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Drug Alcohol Depend. 2015 Dec 1;157:112-20. doi: 10.1016/j.drugalcdep.2015.10.013. Epub 2015 Oct 22.

Legal changes to increase access to naloxone for opioid overdose reversal in the United States.

Author information

1
Network for Public Health Law, 3701 Wilshire Blvd. #750, Los Angeles, CA 90010, United States. Electronic address: cdavis@networkforphl.org.
2
Network for Public Health Law, 101 E. Weaver St. #G-07, Carrboro, NC 27510, United States. Electronic address: carr@healthlaw.org.

Abstract

BACKGROUND:

Opioid overdose, which has reached epidemic levels in the United States, is reversible by administration of the medication naloxone. Naloxone requires a prescription but is not a controlled substance and has no abuse potential. In the last half-decade, the majority of states have modified their laws to increase layperson access to the medication.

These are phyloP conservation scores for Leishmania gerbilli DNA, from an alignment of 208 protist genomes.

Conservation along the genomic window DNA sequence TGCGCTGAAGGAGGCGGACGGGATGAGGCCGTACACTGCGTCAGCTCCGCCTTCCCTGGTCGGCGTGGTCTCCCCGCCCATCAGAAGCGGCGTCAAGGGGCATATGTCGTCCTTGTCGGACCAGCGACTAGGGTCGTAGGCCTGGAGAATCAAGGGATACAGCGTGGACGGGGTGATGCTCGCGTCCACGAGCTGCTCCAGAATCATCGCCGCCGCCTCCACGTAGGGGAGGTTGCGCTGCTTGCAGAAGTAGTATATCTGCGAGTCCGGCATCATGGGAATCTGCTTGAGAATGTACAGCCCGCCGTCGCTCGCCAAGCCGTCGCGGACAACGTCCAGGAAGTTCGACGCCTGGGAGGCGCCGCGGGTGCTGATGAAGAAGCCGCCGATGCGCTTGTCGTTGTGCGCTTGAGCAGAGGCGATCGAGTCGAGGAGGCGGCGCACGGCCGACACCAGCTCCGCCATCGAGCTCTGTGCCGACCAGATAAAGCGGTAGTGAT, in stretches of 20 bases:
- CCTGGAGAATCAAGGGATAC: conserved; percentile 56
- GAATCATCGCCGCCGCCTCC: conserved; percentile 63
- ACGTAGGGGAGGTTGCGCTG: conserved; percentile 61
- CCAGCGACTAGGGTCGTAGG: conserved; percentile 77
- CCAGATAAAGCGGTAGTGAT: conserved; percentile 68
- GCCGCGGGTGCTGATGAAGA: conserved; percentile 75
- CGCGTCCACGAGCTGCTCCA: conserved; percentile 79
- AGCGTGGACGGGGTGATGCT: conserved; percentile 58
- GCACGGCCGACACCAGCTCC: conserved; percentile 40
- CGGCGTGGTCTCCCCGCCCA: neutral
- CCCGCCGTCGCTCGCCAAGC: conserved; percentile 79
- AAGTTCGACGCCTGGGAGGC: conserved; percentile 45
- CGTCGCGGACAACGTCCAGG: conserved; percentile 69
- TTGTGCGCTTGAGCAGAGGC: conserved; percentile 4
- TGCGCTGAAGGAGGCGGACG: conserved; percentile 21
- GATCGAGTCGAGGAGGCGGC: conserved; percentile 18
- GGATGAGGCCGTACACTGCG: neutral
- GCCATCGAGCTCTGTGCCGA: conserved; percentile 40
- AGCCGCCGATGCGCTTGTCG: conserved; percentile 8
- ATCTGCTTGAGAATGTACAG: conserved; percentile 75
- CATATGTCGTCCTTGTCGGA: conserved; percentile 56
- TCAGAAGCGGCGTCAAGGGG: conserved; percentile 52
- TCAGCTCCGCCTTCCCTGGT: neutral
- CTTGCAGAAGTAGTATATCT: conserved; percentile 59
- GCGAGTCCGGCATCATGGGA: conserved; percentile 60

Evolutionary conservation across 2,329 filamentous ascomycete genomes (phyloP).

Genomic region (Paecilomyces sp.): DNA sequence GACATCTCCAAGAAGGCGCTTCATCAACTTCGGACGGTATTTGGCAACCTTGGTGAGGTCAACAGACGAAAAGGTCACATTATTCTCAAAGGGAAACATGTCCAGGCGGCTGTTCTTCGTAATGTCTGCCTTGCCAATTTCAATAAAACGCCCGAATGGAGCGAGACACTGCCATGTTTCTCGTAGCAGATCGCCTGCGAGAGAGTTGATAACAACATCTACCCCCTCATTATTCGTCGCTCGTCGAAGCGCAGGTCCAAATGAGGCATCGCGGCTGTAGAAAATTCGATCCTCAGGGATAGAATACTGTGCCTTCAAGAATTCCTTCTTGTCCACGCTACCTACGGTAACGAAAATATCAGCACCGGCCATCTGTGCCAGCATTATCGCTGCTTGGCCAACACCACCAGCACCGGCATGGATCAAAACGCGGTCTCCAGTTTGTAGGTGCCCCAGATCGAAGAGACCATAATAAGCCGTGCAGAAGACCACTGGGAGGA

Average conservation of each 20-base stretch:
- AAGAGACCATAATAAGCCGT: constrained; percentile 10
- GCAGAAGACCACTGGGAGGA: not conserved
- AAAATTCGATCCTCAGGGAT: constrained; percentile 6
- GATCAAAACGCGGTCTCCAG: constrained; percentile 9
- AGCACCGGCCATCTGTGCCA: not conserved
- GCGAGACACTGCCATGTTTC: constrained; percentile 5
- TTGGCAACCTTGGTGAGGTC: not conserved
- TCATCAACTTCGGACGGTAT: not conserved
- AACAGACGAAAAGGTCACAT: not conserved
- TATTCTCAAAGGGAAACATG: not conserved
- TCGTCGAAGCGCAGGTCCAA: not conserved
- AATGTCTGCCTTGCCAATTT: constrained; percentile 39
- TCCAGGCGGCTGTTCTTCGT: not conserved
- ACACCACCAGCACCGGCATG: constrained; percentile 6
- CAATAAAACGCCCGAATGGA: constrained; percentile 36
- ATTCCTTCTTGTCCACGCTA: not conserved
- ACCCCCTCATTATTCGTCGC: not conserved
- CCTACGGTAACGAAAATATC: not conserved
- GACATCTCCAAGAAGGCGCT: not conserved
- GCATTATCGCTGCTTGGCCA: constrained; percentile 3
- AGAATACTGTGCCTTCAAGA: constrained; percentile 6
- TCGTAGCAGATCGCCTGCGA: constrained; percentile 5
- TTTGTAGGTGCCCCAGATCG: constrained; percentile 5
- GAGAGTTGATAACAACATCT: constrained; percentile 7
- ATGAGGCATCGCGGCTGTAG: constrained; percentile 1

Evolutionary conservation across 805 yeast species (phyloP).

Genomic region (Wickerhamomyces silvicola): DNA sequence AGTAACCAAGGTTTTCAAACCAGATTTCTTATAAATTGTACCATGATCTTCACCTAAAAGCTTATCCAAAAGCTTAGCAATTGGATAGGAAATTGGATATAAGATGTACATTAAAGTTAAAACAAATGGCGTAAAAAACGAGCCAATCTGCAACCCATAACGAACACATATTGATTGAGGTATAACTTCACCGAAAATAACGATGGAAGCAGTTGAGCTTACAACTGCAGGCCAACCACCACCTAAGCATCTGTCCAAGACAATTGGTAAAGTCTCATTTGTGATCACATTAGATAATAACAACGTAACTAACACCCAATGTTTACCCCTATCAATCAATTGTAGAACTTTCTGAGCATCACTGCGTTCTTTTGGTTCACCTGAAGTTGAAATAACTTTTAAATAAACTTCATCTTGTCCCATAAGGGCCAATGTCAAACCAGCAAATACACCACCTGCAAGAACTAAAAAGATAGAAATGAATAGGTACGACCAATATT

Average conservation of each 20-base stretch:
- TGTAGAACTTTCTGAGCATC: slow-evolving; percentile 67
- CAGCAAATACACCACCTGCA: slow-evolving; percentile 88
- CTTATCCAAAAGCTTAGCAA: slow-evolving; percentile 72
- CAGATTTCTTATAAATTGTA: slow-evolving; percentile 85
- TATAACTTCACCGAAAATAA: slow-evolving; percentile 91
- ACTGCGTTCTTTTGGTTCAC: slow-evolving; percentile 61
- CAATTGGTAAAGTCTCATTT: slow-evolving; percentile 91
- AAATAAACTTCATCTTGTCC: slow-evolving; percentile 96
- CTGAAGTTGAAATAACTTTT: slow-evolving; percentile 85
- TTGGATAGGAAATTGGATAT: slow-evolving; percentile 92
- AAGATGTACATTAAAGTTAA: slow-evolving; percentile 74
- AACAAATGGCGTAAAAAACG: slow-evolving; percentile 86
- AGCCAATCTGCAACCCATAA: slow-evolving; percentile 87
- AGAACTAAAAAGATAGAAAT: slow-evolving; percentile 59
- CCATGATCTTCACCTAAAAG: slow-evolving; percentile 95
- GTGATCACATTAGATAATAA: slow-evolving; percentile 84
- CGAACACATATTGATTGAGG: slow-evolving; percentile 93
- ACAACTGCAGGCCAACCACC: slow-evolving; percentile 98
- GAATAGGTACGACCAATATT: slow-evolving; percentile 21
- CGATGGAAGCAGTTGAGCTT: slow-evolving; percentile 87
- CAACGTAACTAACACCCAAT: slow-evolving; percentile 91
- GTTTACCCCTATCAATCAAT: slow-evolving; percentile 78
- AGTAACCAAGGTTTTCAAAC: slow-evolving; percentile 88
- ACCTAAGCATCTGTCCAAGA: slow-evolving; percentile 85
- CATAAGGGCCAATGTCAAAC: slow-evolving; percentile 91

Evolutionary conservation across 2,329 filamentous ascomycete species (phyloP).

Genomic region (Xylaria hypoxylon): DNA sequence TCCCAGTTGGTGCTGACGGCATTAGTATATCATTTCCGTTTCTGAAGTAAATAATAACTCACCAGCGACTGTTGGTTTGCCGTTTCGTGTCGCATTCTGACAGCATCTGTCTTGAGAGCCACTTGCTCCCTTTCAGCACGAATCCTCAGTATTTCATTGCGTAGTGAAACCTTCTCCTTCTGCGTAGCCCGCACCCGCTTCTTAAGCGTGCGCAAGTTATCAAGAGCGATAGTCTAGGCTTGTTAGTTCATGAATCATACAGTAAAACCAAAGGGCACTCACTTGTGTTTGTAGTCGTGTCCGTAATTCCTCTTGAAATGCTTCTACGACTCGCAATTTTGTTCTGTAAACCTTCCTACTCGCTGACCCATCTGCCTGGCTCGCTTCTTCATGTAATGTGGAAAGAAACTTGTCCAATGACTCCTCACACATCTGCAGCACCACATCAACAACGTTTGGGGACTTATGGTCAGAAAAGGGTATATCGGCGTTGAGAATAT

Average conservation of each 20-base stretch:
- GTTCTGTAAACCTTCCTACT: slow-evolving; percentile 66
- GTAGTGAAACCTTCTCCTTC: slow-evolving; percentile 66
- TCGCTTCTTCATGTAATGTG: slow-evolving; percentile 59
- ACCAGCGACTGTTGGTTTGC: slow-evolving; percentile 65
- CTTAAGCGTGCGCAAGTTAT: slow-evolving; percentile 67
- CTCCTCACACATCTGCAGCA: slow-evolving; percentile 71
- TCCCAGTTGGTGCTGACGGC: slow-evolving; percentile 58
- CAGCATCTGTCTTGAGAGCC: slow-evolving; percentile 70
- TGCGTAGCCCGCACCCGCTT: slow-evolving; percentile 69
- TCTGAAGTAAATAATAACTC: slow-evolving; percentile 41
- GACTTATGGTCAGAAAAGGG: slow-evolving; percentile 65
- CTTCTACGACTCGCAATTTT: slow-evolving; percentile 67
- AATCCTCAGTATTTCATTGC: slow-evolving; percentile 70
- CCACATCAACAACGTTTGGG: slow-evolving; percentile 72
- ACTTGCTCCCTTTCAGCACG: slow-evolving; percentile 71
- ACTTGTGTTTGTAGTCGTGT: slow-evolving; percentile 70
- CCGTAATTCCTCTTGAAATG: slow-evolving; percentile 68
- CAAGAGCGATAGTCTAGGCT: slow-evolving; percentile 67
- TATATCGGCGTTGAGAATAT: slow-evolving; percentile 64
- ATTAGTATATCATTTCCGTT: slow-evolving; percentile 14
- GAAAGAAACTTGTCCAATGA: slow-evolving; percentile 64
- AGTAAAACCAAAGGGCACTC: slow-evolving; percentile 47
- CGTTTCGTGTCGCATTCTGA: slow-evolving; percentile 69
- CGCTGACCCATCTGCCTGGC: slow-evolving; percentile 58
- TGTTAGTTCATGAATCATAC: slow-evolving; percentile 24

METHODS:

We utilized a structured legal research protocol to systematically identify and review all statutes and regulations related to layperson naloxone access in the United States that had been adopted as of September, 2015. Each law discovered via this process was reviewed and coded by two trained legal researchers.

RESULTS:

As of September, 2015, 43 states and the District of Columbia have passed laws intended to increase layperson naloxone access. We categorized these laws into three domains: (1) laws intended to increase naloxone prescribing and distribution, (2) laws intended to increase pharmacy naloxone access, and (3) laws intended to encourage overdose witnesses to summon emergency responders. These laws vary greatly across states in such characteristics as the types of individuals who can receive a prescription for naloxone, whether laypeople can dispense the medication, and immunity provided to those who prescribe, dispense and administer naloxone or report an overdose emergency.

CONCLUSIONS:

Most states have now passed laws intended to increase layperson access to naloxone. While these laws will likely reduce overdose morbidity and mortality, the cost of naloxone and its prescription status remain barriers to more widespread access.

KEYWORDS:

Law; Naloxone; Opioids; Overdose; Public health

[Indexed for MEDLINE]

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